There is an ongoing debate as to whether e-cigarettes are effective aids for smoking cessation, promote uptake by non-tobacco users, discourage cessation via dual use of cigarettes and e-cigarettes, or encourage relapse to cigarette use among former smokers. Adding to a growing body of research on patterns of e-cigarette use, scientists have now found evidence that among American adults, some recent cigarette quitters may have done so with the assistance of electronic cigarettes.
The research team comprised of experts from Rutgers School of Public Health and the Steven A. Schroeder Institute for Tobacco Research and Policy Studies at Truth Initiative. For the study, researchers analyzed data from the 2014 National Health Interview Survey (NHIS) of 36,697 US adults aged 18 years and over to assess daily e-cigarette use and its association with demographic characteristics and cigarette smoking status. They analyzed e-cigarette use among adults who are current daily cigarette smokers, current some day cigarette smokers, recent quitters - those who quit within the last year, former smokers who quit two to three years ago, former smokers who quit four or more years ago and never smokers.
‘The highest prevalence of daily e-cigarette use was noted among current smokers and former smokers who quit within the past year. Researchers also found that e-cigarette experimentation was extremely low for adults who never smoked cigarettes or who quit more than four years ago.’
Consistent with a report recently released by the US Centers for Disease Control and Prevention (CDC), the researchers found that, overall, 12.6% of all adults report having ever tried e-cigarettes. The Rutgers/Truth Initiative study goes further by examining daily use of e-cigarettes and found that nearly half (49%) of daily cigarette smokers have ever tried e-cigarettes.
Cristine Delnevo, the study's lead author, said, "The highest prevalence of daily e-cigarette use we observed was among current smokers and former smokers who quit within the past year. The recent quitters are four times more likely to be daily users of e-cigarettes than current cigarette smokers (13% vs. 3.5%). This study is in line with other recent evidence that regular, daily e-cigarette use may help some smokers quit cigarettes."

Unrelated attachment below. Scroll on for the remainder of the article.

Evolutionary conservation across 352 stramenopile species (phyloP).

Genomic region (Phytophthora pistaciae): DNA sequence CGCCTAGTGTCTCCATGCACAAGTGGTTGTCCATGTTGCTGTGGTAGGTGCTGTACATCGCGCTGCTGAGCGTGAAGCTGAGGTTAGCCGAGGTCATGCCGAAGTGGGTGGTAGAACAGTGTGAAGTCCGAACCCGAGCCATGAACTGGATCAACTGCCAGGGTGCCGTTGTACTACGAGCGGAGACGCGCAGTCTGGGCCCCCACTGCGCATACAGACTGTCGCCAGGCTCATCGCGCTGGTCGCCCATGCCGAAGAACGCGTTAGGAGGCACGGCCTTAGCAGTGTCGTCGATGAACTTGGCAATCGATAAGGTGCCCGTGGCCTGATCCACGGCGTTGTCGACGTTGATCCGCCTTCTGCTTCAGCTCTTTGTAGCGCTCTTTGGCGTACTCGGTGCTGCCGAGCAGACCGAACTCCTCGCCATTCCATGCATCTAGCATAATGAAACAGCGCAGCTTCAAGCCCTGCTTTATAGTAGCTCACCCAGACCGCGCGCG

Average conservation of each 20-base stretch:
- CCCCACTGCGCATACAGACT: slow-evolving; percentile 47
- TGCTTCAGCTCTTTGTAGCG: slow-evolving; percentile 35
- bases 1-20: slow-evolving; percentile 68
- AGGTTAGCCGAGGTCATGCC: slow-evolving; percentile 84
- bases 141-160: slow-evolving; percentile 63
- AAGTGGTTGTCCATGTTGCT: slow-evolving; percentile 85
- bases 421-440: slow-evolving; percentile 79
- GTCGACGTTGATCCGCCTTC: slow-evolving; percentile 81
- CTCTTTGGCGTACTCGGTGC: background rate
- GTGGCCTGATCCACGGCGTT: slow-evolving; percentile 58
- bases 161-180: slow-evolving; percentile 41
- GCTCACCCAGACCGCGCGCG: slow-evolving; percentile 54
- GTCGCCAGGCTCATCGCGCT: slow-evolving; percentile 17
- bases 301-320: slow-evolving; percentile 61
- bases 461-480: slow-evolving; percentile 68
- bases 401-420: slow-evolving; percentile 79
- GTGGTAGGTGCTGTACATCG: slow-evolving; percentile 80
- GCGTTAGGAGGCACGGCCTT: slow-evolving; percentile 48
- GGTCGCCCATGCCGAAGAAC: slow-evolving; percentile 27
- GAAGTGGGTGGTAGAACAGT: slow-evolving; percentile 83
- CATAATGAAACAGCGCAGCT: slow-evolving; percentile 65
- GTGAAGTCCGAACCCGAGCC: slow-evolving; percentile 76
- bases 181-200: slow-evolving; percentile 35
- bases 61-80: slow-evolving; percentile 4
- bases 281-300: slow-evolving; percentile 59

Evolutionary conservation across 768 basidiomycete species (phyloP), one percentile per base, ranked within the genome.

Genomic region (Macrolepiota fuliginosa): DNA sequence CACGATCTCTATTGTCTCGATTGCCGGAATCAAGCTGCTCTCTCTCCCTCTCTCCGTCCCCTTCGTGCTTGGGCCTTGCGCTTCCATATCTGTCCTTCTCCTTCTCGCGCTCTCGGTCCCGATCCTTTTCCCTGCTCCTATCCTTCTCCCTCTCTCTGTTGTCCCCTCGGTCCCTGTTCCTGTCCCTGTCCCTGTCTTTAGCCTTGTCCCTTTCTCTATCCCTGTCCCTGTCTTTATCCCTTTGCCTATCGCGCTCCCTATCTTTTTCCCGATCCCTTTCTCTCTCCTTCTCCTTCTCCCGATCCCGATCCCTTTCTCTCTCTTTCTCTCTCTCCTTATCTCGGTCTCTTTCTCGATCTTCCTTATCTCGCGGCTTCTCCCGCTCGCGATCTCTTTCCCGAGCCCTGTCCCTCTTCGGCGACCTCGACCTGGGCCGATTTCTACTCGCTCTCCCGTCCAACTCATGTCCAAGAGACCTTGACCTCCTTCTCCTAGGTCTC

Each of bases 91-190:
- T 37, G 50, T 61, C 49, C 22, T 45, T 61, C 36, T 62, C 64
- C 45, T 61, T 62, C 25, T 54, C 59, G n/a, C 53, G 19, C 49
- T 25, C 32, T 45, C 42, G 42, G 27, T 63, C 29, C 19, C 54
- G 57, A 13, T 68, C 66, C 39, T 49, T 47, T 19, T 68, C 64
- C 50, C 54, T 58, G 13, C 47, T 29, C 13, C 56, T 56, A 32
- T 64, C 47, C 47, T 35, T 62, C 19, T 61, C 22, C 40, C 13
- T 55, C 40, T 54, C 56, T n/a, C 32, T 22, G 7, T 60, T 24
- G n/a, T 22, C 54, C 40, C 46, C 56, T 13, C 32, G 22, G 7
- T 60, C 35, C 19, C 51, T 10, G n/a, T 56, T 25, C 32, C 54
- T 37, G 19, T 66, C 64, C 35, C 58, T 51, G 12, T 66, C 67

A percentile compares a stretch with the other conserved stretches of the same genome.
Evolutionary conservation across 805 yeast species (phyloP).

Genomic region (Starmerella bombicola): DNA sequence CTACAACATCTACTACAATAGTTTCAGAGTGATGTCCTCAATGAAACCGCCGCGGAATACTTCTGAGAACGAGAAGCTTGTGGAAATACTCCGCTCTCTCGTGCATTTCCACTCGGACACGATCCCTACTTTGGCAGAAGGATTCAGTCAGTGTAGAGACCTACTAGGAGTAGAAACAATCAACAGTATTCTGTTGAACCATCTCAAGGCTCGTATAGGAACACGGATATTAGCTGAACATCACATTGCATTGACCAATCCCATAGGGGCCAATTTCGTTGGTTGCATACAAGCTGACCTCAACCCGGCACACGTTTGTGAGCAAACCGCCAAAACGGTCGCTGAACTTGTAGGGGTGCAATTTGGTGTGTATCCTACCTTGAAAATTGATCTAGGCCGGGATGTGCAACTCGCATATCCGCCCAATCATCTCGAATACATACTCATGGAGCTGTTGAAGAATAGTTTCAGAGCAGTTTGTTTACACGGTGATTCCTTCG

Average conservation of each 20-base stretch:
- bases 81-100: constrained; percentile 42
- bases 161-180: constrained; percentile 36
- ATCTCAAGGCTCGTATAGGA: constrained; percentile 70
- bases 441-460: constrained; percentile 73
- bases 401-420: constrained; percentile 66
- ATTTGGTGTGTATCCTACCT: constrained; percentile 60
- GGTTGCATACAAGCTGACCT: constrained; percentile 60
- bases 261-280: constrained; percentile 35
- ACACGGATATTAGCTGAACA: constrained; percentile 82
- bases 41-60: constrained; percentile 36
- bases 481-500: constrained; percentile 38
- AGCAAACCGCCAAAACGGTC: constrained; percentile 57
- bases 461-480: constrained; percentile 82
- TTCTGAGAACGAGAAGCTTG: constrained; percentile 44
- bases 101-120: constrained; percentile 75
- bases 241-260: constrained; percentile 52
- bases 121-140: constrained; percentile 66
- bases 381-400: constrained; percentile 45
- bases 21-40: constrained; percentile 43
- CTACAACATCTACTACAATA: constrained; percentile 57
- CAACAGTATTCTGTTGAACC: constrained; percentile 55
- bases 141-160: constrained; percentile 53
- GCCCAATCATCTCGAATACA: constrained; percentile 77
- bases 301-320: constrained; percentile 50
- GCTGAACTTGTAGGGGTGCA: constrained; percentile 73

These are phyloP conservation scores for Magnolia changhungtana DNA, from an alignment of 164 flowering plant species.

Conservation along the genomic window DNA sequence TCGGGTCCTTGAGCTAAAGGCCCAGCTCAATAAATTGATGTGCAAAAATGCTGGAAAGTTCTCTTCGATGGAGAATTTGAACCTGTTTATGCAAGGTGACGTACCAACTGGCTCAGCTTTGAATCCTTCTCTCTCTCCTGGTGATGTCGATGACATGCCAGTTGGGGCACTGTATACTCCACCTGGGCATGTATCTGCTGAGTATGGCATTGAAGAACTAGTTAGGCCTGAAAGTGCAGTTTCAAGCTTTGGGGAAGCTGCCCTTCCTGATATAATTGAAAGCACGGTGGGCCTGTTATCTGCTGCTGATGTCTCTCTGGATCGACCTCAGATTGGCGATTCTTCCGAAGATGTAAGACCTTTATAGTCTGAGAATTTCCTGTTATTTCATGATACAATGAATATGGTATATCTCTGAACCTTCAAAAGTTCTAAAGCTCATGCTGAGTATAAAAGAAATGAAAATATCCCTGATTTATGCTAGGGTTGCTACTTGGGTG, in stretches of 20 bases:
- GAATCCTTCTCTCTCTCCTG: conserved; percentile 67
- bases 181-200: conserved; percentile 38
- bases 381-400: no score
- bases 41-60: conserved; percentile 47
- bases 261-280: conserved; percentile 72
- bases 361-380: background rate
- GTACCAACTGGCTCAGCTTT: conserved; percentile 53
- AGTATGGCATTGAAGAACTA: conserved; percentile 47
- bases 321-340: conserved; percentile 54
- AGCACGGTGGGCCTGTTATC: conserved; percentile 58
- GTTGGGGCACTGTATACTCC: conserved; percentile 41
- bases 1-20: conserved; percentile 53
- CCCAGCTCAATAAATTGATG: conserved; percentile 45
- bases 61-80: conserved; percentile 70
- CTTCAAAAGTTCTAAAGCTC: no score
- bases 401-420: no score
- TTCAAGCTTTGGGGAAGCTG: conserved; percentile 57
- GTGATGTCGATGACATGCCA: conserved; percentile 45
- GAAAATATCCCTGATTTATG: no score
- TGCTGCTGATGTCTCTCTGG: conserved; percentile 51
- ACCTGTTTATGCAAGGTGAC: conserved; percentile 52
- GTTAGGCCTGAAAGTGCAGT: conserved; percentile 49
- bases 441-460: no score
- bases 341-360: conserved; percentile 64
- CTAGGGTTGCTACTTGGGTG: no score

The team also found that while any e-cigarette use was higher among young adults, daily e-cigarette use was more common among adults over age 25 years than among young adults aged 18-24 years. They observed that e-cigarette experimentation was extremely low for adults who never smoked cigarettes or who quit more than four years ago. The researchers also noted that e-cigarettes do not appear to attract young adults, non-smokers or promote relapse among longer-term former smokers.
David Abrams, executive director of the Schroeder Institute, said, "The finding that daily e-cigarette use is less common among 18-24 year old and never smokers is good news. It suggests that e-cigarettes could be used to displace use of much more deadly cigarettes among smokers and could generate an impressive public health benefit in terms of lives saved. It is important to be clear, however, that e-cigarettes deliver nicotine, an addictive stimulant. They are not appropriate products for children and youth."
The researchers caution that more precise measures of when, why and how e-cigarette use was initiated and how it is continuing are needed, and that such questions as well as longitudinal cohort studies may help investigators and policymakers better understand issues such as dual use, exclusive e-cigarette use and e-cigarette use as a potential cessation aid.
The study titled 'Patterns Of Electronic Cigarette Use Among Adults in the United States' was published in Nicotine & Tobacco Research